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moijk
30th November 2009, 19:56
I am on the way back to the Amiga, I got a cd32 and a selection of my favorite games. Getting back playing some of my favorite games was a blast, but I want more. Having everything on CDs instead of floppies are great, but I still want to have a harddrive based system.

There are sometimes sx-1 on ebay, rare times sx-32 and very rarly sx-32 pros. Only common item is the floppy drive which does very little beside beeing a floppy. Right now there is a sx-1 on ebay as well, but at 125 pounds I could buy a a1200 with hard drive.

What I also need is a flickerfixer - the cd32 has svideo output which works well on my dell 24", but it is very noisy and probably not much better than composite would be). So the one at not a very nice price they offer at amigakit would be nice - but it is either a1200 or cd32/a4000. And I'd like to decide on what to get before choosing.

So what would be the most echonomical way to get a useable, internet capeable Amiga? A a1200, tower and so forth? a a4000 and some funky boards? or some kind of kit for the cd32 that adds what it lacks?

r0jaws
30th November 2009, 20:33
....So what would be the most economical way to get a useable, internet capable Amiga?...

Economical really depends on what your definition of economical is. If you are prepared to wait and hunt around for the right price you 'may' eventually get an 'economical' Internet capable Amiga.
However, your budget is really down to what sort of internet experience you want.
If it's FTP and non-graphical based use then that has a much lower cost potential than a 'useable' graphical browsing solution.

A 1200 will benefit from a RAM expansion for the above, but for Graphical browsing an 060 based accelerator is what you really need to aim for. You can just about browse the internet on slower cards, 1230s and 1240s, but it's not really a practical or pleasant experience. Also a Scandoubler/ Flicker fixer is a must for this type of application. Trying to view anything on a resolution lower than 800x600 is just masochistic. For the higher resolutions and a better experience an Indivision SDFF with HighGfx installed is just the ticket.
Cost wise, in total it is not going to be cheap to get online at anywhere near a modern experience. Plus one big downside is the software, or lack thereof. Amiga web browsers are not really upto date *cough*, but as long as you don't expect Facebook or You Tube, basic browsing is just about do able.

All thast said, a 1200 with some expansions is going to be your 'cheapest' route. I would recommend at the very least;

a1200 base unit
PCMCIA Network card (wired or wireless, WEP only for wireless)
Indivision SDFF
Apollo or Blizzard 1240/1260 (1260s for preference)
32Mb Fast RAM

I'm sure you'll be able to price it up in your head, but that little lot is going to set you back a few quid.
You don't have to towerise the 1200 to achive this, but if you do you will need to add the cost of a tower and a right angle PCMCIA adapter to that list as well.

As an aside, I casually added up the cost of my kit not long ago, and was on the phone to the insurance company 5 seconds later to check that it was covered! :wooha:

It was. :D

AndyLandy
30th November 2009, 21:35
For an A1200 setup, the killer is going to be the CPU card. Stock A1200s are often reasonably priced, and you can use standard PC 2.5" hard disks and PCMCIA network cards (although you have to get certain models that are compatible) and you can do it all in the standard 'wedge' case.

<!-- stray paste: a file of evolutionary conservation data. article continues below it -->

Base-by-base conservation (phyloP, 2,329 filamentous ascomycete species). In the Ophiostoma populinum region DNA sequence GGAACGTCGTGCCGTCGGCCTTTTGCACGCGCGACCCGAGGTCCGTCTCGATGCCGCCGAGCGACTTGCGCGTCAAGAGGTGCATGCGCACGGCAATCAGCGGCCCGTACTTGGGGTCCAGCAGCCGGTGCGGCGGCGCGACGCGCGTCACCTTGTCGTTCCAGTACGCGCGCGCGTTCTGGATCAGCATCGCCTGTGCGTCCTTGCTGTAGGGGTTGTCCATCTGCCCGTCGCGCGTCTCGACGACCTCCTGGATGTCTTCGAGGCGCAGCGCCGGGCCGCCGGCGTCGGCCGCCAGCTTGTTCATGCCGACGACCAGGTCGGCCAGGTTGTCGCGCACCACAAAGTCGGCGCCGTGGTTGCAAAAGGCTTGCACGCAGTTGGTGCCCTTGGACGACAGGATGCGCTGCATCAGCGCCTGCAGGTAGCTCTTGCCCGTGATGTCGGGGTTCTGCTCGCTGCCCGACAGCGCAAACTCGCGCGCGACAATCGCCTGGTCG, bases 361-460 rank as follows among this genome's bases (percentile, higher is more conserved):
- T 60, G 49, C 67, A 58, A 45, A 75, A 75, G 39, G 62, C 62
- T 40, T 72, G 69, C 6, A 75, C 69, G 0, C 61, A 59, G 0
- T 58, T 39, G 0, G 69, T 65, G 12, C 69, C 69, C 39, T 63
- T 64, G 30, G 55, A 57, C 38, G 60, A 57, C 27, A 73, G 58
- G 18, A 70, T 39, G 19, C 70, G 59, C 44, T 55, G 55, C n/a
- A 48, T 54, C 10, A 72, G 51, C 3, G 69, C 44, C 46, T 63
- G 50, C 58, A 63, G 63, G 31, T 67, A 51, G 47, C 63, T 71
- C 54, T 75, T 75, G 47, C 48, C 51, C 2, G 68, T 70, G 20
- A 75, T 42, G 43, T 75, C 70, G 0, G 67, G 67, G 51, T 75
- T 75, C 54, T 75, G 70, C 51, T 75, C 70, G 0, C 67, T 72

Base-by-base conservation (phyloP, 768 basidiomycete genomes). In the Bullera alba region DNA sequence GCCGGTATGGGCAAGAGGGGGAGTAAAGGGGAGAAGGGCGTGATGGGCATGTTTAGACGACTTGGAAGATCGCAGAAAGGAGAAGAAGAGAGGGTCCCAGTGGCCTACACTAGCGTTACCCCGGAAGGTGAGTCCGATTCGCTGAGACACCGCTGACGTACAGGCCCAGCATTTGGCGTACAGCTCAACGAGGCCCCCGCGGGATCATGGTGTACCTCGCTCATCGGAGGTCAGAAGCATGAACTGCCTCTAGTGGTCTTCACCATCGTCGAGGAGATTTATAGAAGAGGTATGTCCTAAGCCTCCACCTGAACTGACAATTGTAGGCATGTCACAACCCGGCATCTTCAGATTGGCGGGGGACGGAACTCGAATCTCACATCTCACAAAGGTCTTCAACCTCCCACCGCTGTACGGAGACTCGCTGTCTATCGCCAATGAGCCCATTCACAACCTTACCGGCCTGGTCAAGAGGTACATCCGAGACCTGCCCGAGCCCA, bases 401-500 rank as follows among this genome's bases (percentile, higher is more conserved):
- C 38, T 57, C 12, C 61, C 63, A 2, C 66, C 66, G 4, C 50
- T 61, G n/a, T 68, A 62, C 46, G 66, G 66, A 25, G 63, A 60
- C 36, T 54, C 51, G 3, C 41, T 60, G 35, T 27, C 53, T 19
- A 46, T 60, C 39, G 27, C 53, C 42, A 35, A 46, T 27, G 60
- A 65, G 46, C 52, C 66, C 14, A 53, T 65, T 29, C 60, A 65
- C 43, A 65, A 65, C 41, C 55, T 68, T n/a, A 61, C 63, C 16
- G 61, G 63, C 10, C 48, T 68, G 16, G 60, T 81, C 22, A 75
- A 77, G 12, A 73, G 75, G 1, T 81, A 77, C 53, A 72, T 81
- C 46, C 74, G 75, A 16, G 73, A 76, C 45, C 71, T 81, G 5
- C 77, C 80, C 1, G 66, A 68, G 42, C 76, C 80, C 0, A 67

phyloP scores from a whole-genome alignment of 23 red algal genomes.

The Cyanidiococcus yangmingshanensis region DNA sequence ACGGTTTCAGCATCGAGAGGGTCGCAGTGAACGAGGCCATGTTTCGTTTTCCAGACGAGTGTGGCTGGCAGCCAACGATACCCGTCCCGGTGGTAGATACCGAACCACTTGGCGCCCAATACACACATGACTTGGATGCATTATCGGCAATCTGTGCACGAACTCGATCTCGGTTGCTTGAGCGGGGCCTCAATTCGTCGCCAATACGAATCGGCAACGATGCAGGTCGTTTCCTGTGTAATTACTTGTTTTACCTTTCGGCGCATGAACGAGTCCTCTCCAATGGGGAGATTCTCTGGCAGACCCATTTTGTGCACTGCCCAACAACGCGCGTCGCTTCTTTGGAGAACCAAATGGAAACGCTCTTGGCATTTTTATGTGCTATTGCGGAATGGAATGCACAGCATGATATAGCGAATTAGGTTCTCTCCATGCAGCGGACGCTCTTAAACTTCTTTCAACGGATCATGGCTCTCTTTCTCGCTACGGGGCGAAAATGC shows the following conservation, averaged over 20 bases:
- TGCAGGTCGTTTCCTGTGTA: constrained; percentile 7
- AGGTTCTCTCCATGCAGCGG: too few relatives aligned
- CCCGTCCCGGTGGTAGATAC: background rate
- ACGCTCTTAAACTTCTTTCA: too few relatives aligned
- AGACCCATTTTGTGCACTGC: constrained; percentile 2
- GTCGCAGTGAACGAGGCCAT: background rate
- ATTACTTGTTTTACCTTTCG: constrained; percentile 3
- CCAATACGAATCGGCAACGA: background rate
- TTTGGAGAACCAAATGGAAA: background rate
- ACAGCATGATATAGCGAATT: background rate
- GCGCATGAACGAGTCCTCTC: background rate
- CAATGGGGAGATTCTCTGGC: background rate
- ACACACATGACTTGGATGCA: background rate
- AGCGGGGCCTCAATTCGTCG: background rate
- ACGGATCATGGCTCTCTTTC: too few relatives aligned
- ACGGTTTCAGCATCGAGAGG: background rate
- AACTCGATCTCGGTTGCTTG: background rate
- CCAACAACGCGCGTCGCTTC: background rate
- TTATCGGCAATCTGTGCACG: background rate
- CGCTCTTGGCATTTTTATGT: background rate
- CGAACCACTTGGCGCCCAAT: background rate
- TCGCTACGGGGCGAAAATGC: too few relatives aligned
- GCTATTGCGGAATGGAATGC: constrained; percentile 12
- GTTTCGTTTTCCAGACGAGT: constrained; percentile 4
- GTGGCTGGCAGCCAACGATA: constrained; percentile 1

If you want to go for an all-singing, all-dancing Amiga setup, you're probably best off tracking down an A4000 and starting from that. That gives you a fully 32-bit Amiga with AGA graphics, and you can take that wherever you want to go :-)

keropi
30th November 2009, 21:54
an internet amiga is a futile quest, the lack of a descent browser is the tombstone of the project...

moijk
1st December 2009, 08:39
an internet amiga is a futile quest, the lack of a descent browser is the tombstone of the project...

I think I got to alter the goal here.

I've understood getting a modernized Amiga is not going to be cheap, but owning both a macbook pro and a mac pro I am familiar with getting what I want cost money. But the economical bit of the question was not to go down a route that is cost more than it solves. Like I feel trying to make something out of the cd32 will be like.

Secondly, it is not a modernized Amiga as in my daily surf machine. But a fun box to both remember the old days, and as a developer I might find the joy of targeting private projects on it. Plus the novelty factor of it - doing todays work (I have my own office) on the Amiga, but then I need an editor capable of syntax highlighting. Even Vim would do. But then I would need network.

So what would be the route for the best Amiga experience, short of buying a fully fledged A4000T which has the unfortunate disadvantage of being rare. Not that the 060 cards looks less rare either.

Locally I see an offer for a rev b 4000/030 with "maxed ram" and 4gb cf priced at 265 usd. Same seller also have mediator with Mediator with "voodoo, tvcard, soundblaster, network card" at 300 usd and a Cyberstorm PPC 060@50/233mhz at 510 usd.

Now that looks like a nice kit, but even subtracting our 24% VAT - the price looks a bit high. Or is that what I should expect price wise?

And what would the difference be between a a1200 in tower with 060 and a a4000 with an 060 in terms of performance? any bottlenecks or lack of expandability?

keropi
1st December 2009, 08:54
the prices you get of the A4000 stuff are OK in my book , and always prefer the A4000 if you want to expand an amiga... the a1200 is OK, but you are limited to accelerators that offer less, you are limited to only use some broken zorroII busboards (broken because none has dma) and the pci solution except the g-rex1200 (to some extend that is) are not that great... Not to mention that expanding an A1200 means you need to tower it, and those towers are both ugly and flimsy to assemble :)
the A4000 is an overall better machine with great expanding options out-of-the-box

Zetr0
1st December 2009, 08:55
@moijk

To answer your question first.

An A4000 has a Zorro 3 backplane, much faster and more configurable than Zorro 2,

An A1200 Tower is limmited to Zorro2, this is also compounded by the 8MB limmit of Zorro 2 cards.

So if you have a 4mb zorro graphics card, you cannot add an 8MB SCSI card,.. only 4mb... and if you have anything in the PCMCIA port the Zorro 2 bus cannot have anymore than 4MB.